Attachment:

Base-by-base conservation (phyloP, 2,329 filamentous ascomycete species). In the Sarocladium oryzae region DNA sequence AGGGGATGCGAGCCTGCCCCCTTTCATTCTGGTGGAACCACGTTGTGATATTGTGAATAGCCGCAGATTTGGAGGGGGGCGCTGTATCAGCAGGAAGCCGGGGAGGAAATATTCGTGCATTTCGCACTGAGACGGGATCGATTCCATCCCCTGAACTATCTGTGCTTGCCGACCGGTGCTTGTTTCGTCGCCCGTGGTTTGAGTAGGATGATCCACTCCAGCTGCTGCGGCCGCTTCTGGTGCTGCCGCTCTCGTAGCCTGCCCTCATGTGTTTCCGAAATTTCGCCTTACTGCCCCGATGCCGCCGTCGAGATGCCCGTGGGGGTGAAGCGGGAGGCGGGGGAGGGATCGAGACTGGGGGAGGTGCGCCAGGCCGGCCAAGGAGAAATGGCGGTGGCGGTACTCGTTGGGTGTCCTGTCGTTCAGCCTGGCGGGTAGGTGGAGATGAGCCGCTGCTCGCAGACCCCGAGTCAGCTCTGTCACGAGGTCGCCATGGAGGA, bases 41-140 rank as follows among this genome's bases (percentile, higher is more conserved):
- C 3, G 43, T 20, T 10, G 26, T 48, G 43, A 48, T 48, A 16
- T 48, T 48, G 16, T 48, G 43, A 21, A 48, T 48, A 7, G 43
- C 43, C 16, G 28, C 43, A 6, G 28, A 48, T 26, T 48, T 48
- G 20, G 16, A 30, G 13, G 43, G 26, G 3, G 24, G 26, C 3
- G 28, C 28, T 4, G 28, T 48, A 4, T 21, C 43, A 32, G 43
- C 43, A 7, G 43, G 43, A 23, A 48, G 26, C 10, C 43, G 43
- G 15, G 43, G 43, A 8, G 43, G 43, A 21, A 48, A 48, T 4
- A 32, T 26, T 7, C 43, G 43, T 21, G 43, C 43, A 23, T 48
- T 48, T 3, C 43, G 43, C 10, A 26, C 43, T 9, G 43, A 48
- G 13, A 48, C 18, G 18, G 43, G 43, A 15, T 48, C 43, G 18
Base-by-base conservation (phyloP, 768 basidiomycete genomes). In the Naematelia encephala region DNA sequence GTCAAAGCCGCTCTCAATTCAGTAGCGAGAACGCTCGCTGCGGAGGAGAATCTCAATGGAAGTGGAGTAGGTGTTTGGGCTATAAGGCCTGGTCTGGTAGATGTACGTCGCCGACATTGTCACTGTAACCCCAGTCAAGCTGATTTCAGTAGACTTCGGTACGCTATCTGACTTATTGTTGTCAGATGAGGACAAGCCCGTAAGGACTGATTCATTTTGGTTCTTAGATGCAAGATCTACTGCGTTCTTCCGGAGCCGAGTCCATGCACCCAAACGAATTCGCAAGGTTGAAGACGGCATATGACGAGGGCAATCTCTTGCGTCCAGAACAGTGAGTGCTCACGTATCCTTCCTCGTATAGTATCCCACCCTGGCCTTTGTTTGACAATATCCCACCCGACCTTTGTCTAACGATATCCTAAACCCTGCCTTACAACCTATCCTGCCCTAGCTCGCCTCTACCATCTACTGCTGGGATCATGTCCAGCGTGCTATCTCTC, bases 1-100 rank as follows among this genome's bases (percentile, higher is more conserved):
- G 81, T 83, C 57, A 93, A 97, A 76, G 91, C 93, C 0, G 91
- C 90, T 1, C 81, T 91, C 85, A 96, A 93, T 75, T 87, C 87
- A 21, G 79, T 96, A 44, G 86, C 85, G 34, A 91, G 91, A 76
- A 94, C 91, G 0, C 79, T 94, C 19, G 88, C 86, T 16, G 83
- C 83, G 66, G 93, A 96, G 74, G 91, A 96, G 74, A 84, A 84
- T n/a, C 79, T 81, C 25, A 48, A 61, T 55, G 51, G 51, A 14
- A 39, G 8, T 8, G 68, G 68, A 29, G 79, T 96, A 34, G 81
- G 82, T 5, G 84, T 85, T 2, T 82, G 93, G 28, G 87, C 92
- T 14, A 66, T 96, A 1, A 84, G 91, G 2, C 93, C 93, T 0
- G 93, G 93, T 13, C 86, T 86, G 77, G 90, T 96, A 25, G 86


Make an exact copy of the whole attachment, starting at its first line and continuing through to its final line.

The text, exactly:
Base-by-base conservation (phyloP, 2,329 filamentous ascomycete species). In the Sarocladium oryzae region DNA sequence AGGGGATGCGAGCCTGCCCCCTTTCATTCTGGTGGAACCACGTTGTGATATTGTGAATAGCCGCAGATTTGGAGGGGGGCGCTGTATCAGCAGGAAGCCGGGGAGGAAATATTCGTGCATTTCGCACTGAGACGGGATCGATTCCATCCCCTGAACTATCTGTGCTTGCCGACCGGTGCTTGTTTCGTCGCCCGTGGTTTGAGTAGGATGATCCACTCCAGCTGCTGCGGCCGCTTCTGGTGCTGCCGCTCTCGTAGCCTGCCCTCATGTGTTTCCGAAATTTCGCCTTACTGCCCCGATGCCGCCGTCGAGATGCCCGTGGGGGTGAAGCGGGAGGCGGGGGAGGGATCGAGACTGGGGGAGGTGCGCCAGGCCGGCCAAGGAGAAATGGCGGTGGCGGTACTCGTTGGGTGTCCTGTCGTTCAGCCTGGCGGGTAGGTGGAGATGAGCCGCTGCTCGCAGACCCCGAGTCAGCTCTGTCACGAGGTCGCCATGGAGGA, bases 41-140 rank as follows among this genome's bases (percentile, higher is more conserved):
- C 3, G 43, T 20, T 10, G 26, T 48, G 43, A 48, T 48, A 16
- T 48, T 48, G 16, T 48, G 43, A 21, A 48, T 48, A 7, G 43
- C 43, C 16, G 28, C 43, A 6, G 28, A 48, T 26, T 48, T 48
- G 20, G 16, A 30, G 13, G 43, G 26, G 3, G 24, G 26, C 3
- G 28, C 28, T 4, G 28, T 48, A 4, T 21, C 43, A 32, G 43
- C 43, A 7, G 43, G 43, A 23, A 48, G 26, C 10, C 43, G 43
- G 15, G 43, G 43, A 8, G 43, G 43, A 21, A 48, A 48, T 4
- A 32, T 26, T 7, C 43, G 43, T 21, G 43, C 43, A 23, T 48
- T 48, T 3, C 43, G 43, C 10, A 26, C 43, T 9, G 43, A 48
- G 13, A 48, C 18, G 18, G 43, G 43, A 15, T 48, C 43, G 18
Base-by-base conservation (phyloP, 768 basidiomycete genomes). In the Naematelia encephala region DNA sequence GTCAAAGCCGCTCTCAATTCAGTAGCGAGAACGCTCGCTGCGGAGGAGAATCTCAATGGAAGTGGAGTAGGTGTTTGGGCTATAAGGCCTGGTCTGGTAGATGTACGTCGCCGACATTGTCACTGTAACCCCAGTCAAGCTGATTTCAGTAGACTTCGGTACGCTATCTGACTTATTGTTGTCAGATGAGGACAAGCCCGTAAGGACTGATTCATTTTGGTTCTTAGATGCAAGATCTACTGCGTTCTTCCGGAGCCGAGTCCATGCACCCAAACGAATTCGCAAGGTTGAAGACGGCATATGACGAGGGCAATCTCTTGCGTCCAGAACAGTGAGTGCTCACGTATCCTTCCTCGTATAGTATCCCACCCTGGCCTTTGTTTGACAATATCCCACCCGACCTTTGTCTAACGATATCCTAAACCCTGCCTTACAACCTATCCTGCCCTAGCTCGCCTCTACCATCTACTGCTGGGATCATGTCCAGCGTGCTATCTCTC, bases 1-100 rank as follows among this genome's bases (percentile, higher is more conserved):
- G 81, T 83, C 57, A 93, A 97, A 76, G 91, C 93, C 0, G 91
- C 90, T 1, C 81, T 91, C 85, A 96, A 93, T 75, T 87, C 87
- A 21, G 79, T 96, A 44, G 86, C 85, G 34, A 91, G 91, A 76
- A 94, C 91, G 0, C 79, T 94, C 19, G 88, C 86, T 16, G 83
- C 83, G 66, G 93, A 96, G 74, G 91, A 96, G 74, A 84, A 84
- T n/a, C 79, T 81, C 25, A 48, A 61, T 55, G 51, G 51, A 14
- A 39, G 8, T 8, G 68, G 68, A 29, G 79, T 96, A 34, G 81
- G 82, T 5, G 84, T 85, T 2, T 82, G 93, G 28, G 87, C 92
- T 14, A 66, T 96, A 1, A 84, G 91, G 2, C 93, C 93, T 0
- G 93, G 93, T 13, C 86, T 86, G 77, G 90, T 96, A 25, G 86